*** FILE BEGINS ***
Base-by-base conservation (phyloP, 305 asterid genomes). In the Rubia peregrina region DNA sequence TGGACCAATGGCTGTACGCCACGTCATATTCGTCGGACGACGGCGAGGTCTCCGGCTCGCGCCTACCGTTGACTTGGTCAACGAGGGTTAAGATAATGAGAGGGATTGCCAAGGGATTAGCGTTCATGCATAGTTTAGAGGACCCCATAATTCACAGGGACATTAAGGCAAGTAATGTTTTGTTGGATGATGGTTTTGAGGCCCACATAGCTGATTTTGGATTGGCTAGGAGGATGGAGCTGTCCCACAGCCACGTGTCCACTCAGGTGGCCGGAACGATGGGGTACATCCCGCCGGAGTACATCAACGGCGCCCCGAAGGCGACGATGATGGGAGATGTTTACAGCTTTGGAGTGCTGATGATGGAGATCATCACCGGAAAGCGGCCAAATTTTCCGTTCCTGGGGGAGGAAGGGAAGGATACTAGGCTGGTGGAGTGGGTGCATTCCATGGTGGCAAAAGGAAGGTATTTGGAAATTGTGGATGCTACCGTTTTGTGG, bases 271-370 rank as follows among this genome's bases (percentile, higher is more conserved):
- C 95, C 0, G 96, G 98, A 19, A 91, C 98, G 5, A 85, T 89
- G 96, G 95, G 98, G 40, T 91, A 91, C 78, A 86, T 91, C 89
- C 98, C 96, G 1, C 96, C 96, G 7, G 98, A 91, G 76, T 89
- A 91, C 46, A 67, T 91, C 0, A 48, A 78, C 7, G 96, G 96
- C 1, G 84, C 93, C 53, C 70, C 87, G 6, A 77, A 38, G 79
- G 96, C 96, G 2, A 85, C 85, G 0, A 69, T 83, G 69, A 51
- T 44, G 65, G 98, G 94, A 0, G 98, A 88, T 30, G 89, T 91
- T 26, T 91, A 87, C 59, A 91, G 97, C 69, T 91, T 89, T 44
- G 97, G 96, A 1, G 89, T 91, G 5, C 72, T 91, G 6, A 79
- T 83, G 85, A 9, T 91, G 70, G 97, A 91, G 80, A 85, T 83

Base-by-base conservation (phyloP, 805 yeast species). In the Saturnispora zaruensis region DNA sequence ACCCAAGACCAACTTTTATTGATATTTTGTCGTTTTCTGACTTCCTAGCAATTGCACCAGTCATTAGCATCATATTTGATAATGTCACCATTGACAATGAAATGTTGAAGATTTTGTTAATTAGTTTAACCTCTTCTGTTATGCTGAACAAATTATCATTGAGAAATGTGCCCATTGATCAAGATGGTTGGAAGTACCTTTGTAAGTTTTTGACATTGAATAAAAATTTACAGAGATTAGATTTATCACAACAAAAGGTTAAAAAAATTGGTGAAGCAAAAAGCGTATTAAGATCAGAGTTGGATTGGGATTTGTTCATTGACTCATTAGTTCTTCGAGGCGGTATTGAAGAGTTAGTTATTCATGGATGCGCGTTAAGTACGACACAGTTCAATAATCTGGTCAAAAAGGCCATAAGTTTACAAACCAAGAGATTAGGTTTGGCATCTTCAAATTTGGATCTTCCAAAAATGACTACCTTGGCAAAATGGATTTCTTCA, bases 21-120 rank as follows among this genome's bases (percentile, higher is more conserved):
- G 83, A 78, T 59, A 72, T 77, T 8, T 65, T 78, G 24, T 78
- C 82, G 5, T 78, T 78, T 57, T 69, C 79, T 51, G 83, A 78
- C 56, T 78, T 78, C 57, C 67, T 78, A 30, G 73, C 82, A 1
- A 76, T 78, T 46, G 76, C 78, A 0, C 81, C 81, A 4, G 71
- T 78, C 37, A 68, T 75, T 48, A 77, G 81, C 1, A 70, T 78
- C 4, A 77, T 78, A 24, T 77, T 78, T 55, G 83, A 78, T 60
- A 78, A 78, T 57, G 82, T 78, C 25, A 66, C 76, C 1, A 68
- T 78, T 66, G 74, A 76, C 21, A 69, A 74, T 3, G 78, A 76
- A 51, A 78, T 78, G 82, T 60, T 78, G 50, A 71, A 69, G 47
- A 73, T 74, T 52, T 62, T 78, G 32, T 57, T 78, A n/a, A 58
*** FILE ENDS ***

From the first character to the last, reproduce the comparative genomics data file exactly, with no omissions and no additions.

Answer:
Base-by-base conservation (phyloP, 305 asterid genomes). In the Rubia peregrina region DNA sequence TGGACCAATGGCTGTACGCCACGTCATATTCGTCGGACGACGGCGAGGTCTCCGGCTCGCGCCTACCGTTGACTTGGTCAACGAGGGTTAAGATAATGAGAGGGATTGCCAAGGGATTAGCGTTCATGCATAGTTTAGAGGACCCCATAATTCACAGGGACATTAAGGCAAGTAATGTTTTGTTGGATGATGGTTTTGAGGCCCACATAGCTGATTTTGGATTGGCTAGGAGGATGGAGCTGTCCCACAGCCACGTGTCCACTCAGGTGGCCGGAACGATGGGGTACATCCCGCCGGAGTACATCAACGGCGCCCCGAAGGCGACGATGATGGGAGATGTTTACAGCTTTGGAGTGCTGATGATGGAGATCATCACCGGAAAGCGGCCAAATTTTCCGTTCCTGGGGGAGGAAGGGAAGGATACTAGGCTGGTGGAGTGGGTGCATTCCATGGTGGCAAAAGGAAGGTATTTGGAAATTGTGGATGCTACCGTTTTGTGG, bases 271-370 rank as follows among this genome's bases (percentile, higher is more conserved):
- C 95, C 0, G 96, G 98, A 19, A 91, C 98, G 5, A 85, T 89
- G 96, G 95, G 98, G 40, T 91, A 91, C 78, A 86, T 91, C 89
- C 98, C 96, G 1, C 96, C 96, G 7, G 98, A 91, G 76, T 89
- A 91, C 46, A 67, T 91, C 0, A 48, A 78, C 7, G 96, G 96
- C 1, G 84, C 93, C 53, C 70, C 87, G 6, A 77, A 38, G 79
- G 96, C 96, G 2, A 85, C 85, G 0, A 69, T 83, G 69, A 51
- T 44, G 65, G 98, G 94, A 0, G 98, A 88, T 30, G 89, T 91
- T 26, T 91, A 87, C 59, A 91, G 97, C 69, T 91, T 89, T 44
- G 97, G 96, A 1, G 89, T 91, G 5, C 72, T 91, G 6, A 79
- T 83, G 85, A 9, T 91, G 70, G 97, A 91, G 80, A 85, T 83

Base-by-base conservation (phyloP, 805 yeast species). In the Saturnispora zaruensis region DNA sequence ACCCAAGACCAACTTTTATTGATATTTTGTCGTTTTCTGACTTCCTAGCAATTGCACCAGTCATTAGCATCATATTTGATAATGTCACCATTGACAATGAAATGTTGAAGATTTTGTTAATTAGTTTAACCTCTTCTGTTATGCTGAACAAATTATCATTGAGAAATGTGCCCATTGATCAAGATGGTTGGAAGTACCTTTGTAAGTTTTTGACATTGAATAAAAATTTACAGAGATTAGATTTATCACAACAAAAGGTTAAAAAAATTGGTGAAGCAAAAAGCGTATTAAGATCAGAGTTGGATTGGGATTTGTTCATTGACTCATTAGTTCTTCGAGGCGGTATTGAAGAGTTAGTTATTCATGGATGCGCGTTAAGTACGACACAGTTCAATAATCTGGTCAAAAAGGCCATAAGTTTACAAACCAAGAGATTAGGTTTGGCATCTTCAAATTTGGATCTTCCAAAAATGACTACCTTGGCAAAATGGATTTCTTCA, bases 21-120 rank as follows among this genome's bases (percentile, higher is more conserved):
- G 83, A 78, T 59, A 72, T 77, T 8, T 65, T 78, G 24, T 78
- C 82, G 5, T 78, T 78, T 57, T 69, C 79, T 51, G 83, A 78
- C 56, T 78, T 78, C 57, C 67, T 78, A 30, G 73, C 82, A 1
- A 76, T 78, T 46, G 76, C 78, A 0, C 81, C 81, A 4, G 71
- T 78, C 37, A 68, T 75, T 48, A 77, G 81, C 1, A 70, T 78
- C 4, A 77, T 78, A 24, T 77, T 78, T 55, G 83, A 78, T 60
- A 78, A 78, T 57, G 82, T 78, C 25, A 66, C 76, C 1, A 68
- T 78, T 66, G 74, A 76, C 21, A 69, A 74, T 3, G 78, A 76
- A 51, A 78, T 78, G 82, T 60, T 78, G 50, A 71, A 69, G 47
- A 73, T 74, T 52, T 62, T 78, G 32, T 57, T 78, A n/a, A 58